Checking SQL Nodes With Powershell

Have you ever wanted a quick way to check and see what physical node your SQL Server Instance was running on? Yeah, me too.

Within SQL itself this is pretty simple, you can run a quick query

Code Snippet
  1. SELECT serverproperty(‘ComputerNamePhysicalNetBIOS’)

 

This doesn’t work in SQL 2000 though (and sadly I have a few SQL 2000 Instances hanging around). It also requires you to crack open SSMS, connect to the server and run the query.

While working on something else in Powershell I accidentally discovered a dirty rotten hack that will actually give me the information that I am looking for no matter what the SQL version.

Here’s how the hack works out. We use WMI and the Win32_LogicalDisk information to capture the physical server name. We actually pass in the virtual SQL Server name, however it returns the information for the physical. This is based around the fact that a server has a C: drive, so if you systems don’t then you might want to change the filter condition.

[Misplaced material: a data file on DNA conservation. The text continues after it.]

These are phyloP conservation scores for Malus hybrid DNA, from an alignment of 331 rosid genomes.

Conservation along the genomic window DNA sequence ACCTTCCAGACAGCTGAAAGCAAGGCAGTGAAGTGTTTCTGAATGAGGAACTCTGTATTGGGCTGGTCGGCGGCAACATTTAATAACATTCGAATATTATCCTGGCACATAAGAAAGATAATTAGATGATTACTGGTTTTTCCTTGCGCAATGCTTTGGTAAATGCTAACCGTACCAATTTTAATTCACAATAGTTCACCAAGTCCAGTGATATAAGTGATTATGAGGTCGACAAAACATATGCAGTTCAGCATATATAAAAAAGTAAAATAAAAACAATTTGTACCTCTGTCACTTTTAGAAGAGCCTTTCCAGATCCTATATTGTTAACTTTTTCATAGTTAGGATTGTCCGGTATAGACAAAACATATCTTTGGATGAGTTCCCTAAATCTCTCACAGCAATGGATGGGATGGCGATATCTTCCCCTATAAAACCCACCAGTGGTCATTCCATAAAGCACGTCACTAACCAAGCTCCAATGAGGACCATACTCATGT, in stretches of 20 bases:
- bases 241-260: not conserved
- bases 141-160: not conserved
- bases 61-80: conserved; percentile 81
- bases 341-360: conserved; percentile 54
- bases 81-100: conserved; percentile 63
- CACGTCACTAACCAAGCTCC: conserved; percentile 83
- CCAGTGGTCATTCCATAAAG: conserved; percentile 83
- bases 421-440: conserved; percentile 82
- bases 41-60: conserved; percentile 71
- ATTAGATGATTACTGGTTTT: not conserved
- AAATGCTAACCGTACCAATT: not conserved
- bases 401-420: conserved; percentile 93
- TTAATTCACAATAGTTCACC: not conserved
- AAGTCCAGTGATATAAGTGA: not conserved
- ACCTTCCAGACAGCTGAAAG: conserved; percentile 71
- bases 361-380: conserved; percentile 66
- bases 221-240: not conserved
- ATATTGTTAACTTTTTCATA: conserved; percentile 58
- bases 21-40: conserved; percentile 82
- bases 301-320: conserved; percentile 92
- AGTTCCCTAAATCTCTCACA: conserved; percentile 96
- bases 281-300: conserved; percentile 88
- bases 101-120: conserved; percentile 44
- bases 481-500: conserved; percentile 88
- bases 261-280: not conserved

1: Function PhysicalNode ($SQLInstance)

   2: {

   3: gwmi Win32_LogicalDisk -ComputerName $SQLInstance -Filter "DriveType=3" | 

   4:     where-object {$_.DeviceID -match "C:"} |  

   5:     Select @{Label="SQL Instance";Expression={"$SQLInstance"}}, 

   6:     @{Label="Physical Node";Expression={$_.SystemName}}

   7: }

Once added to your profile (for more about profiles check out http://msdn.microsoft.com/en-us/library/bb613488(VS.85).aspx ) it’s a simple case of opening powershell and calling the function along with the virtual machine name.

PhysicalNode SQLVirtual

In this example we are looking for the node running SQLVirtualInstance1.

 

Give it a try and let me know if it works for you.

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